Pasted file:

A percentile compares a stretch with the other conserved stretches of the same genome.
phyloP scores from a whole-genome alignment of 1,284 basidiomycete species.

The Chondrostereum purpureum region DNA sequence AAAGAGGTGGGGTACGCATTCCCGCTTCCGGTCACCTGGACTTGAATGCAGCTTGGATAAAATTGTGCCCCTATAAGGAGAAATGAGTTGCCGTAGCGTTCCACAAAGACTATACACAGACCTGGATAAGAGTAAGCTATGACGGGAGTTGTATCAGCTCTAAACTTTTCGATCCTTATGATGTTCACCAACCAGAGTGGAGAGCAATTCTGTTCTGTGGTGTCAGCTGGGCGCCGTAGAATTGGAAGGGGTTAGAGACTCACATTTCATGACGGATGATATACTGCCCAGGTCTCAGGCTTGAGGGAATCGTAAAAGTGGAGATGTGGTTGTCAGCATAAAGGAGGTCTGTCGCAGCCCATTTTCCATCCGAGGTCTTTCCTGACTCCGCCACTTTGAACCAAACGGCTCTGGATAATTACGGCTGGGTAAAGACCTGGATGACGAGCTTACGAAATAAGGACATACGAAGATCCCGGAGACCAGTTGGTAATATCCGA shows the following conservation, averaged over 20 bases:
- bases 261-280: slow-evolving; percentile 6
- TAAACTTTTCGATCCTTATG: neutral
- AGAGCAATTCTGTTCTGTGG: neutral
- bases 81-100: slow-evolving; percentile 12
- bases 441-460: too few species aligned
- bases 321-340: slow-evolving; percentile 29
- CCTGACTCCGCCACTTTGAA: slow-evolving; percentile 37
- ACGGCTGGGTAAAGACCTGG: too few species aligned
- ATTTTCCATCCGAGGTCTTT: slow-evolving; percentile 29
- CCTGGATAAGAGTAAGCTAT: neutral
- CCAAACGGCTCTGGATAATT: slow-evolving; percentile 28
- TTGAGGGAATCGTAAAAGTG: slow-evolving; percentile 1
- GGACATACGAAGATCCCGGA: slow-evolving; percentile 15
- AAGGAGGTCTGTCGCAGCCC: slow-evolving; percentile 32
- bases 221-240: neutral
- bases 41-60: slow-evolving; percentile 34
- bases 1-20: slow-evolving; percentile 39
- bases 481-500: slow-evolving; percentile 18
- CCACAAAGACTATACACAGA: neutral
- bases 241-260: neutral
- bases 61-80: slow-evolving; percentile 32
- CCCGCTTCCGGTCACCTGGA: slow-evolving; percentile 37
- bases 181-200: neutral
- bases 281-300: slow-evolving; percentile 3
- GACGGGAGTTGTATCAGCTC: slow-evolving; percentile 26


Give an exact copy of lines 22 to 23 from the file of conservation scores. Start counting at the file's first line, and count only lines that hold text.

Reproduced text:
- CCACAAAGACTATACACAGA: neutral
- bases 241-260: neutral